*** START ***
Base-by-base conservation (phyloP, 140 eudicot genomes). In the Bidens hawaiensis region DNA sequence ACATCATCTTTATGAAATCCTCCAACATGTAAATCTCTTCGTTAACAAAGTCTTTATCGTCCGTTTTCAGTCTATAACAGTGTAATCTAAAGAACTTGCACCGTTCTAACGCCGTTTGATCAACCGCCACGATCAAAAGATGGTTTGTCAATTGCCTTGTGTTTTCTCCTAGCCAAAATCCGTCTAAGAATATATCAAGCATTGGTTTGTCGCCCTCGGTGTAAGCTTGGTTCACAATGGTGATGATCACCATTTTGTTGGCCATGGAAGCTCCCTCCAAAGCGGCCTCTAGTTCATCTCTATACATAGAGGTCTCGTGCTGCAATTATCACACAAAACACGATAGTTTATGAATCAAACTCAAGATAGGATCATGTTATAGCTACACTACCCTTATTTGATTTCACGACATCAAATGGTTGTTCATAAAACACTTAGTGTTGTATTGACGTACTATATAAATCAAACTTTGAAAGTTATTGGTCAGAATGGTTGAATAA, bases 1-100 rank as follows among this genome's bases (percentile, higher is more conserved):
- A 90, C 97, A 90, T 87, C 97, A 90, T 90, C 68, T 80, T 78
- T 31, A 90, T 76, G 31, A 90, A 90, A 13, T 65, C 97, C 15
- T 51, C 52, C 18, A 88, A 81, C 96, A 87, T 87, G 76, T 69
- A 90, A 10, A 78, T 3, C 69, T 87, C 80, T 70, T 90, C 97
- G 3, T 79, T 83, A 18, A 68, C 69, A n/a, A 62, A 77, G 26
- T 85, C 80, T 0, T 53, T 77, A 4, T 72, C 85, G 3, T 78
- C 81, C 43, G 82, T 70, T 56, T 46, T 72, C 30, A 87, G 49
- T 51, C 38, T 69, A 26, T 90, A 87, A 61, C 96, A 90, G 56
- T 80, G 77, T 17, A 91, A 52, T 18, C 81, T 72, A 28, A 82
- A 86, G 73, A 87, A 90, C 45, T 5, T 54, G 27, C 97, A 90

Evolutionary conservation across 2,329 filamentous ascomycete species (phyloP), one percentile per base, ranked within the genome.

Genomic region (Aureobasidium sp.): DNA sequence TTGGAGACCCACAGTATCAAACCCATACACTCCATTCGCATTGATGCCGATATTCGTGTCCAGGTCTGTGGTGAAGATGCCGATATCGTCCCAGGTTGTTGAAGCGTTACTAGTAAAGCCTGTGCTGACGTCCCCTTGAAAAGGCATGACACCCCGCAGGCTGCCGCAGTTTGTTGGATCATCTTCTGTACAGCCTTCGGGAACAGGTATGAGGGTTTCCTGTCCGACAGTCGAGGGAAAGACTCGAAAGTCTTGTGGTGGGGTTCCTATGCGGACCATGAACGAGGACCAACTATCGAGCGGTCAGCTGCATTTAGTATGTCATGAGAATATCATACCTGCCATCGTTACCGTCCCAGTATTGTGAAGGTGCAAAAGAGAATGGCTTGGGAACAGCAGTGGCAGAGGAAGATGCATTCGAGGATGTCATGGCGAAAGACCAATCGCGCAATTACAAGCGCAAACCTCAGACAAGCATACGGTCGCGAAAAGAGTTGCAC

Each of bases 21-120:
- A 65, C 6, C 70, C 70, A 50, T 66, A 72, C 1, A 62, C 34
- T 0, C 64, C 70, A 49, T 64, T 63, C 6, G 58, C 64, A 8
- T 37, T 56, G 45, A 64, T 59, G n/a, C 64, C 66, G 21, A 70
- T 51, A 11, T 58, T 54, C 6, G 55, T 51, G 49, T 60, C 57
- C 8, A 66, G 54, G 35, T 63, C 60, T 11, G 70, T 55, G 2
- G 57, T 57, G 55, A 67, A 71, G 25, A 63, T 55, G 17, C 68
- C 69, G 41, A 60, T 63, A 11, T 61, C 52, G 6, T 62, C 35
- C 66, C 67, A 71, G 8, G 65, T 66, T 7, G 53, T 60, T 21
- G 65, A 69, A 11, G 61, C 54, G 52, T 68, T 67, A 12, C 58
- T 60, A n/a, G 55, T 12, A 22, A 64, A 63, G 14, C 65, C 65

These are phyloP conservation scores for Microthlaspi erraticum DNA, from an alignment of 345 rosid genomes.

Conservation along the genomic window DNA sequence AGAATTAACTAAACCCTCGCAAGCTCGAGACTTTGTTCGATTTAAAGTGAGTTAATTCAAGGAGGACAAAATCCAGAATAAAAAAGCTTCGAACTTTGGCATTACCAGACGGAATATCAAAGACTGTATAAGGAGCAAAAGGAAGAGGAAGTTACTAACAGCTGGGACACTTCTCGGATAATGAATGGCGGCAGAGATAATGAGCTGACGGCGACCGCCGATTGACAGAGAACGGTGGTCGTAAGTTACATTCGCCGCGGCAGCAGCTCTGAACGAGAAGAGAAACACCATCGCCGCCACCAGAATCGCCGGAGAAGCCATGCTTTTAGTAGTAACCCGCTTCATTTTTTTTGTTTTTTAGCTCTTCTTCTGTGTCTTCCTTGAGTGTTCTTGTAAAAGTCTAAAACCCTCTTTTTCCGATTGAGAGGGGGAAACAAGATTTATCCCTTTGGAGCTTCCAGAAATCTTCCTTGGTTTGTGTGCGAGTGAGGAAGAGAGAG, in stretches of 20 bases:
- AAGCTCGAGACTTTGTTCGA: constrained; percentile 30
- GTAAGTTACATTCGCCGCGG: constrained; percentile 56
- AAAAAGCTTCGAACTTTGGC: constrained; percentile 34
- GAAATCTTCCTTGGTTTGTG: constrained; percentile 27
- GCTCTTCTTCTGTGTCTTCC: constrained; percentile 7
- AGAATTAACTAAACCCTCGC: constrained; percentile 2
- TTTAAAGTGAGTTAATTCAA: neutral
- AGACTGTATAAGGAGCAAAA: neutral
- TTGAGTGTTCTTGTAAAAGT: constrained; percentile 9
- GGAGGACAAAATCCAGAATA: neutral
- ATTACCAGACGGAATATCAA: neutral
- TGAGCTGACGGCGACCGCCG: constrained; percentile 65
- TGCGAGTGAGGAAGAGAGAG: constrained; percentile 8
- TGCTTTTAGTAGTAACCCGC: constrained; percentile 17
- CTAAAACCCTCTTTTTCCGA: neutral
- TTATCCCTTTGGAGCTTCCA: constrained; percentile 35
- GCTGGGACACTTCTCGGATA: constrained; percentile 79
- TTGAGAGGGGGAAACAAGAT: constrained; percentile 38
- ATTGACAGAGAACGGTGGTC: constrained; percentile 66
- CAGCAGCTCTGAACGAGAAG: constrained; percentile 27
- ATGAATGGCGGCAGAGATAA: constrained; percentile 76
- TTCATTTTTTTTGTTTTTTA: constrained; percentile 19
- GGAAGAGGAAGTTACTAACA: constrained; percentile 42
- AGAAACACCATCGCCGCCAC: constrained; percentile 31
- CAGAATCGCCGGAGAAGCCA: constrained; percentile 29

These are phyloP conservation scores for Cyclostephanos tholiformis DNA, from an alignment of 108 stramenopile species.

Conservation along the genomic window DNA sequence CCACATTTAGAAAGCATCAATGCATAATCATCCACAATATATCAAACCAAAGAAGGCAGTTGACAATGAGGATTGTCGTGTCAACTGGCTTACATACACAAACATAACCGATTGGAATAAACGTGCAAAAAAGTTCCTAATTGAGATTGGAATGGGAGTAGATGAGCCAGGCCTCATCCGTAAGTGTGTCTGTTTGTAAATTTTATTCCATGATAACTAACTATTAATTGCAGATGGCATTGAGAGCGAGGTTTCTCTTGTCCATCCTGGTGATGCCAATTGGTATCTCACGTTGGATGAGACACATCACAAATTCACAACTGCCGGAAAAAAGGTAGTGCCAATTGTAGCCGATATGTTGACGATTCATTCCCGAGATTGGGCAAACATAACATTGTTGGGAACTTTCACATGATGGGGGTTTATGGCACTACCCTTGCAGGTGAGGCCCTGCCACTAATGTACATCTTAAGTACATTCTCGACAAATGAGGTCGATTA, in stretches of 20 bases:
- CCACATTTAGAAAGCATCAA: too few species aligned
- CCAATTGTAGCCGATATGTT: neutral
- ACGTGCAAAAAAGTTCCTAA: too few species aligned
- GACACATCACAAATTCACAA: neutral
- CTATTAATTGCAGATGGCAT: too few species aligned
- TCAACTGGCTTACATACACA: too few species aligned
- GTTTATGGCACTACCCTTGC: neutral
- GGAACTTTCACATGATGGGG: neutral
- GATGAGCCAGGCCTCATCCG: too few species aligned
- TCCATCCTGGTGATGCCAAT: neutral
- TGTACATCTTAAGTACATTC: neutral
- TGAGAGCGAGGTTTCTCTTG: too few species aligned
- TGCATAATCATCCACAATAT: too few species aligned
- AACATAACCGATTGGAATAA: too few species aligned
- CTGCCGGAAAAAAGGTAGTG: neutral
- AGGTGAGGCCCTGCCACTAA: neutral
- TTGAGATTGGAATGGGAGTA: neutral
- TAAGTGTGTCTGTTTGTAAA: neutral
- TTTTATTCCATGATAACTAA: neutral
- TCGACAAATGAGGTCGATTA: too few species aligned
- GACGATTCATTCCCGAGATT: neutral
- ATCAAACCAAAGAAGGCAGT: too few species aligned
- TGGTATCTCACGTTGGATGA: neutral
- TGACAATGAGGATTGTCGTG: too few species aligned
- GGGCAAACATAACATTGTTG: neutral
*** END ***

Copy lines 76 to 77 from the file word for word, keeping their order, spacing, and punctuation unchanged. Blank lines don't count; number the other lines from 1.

- TGGTATCTCACGTTGGATGA: neutral
- TGACAATGAGGATTGTCGTG: too few species aligned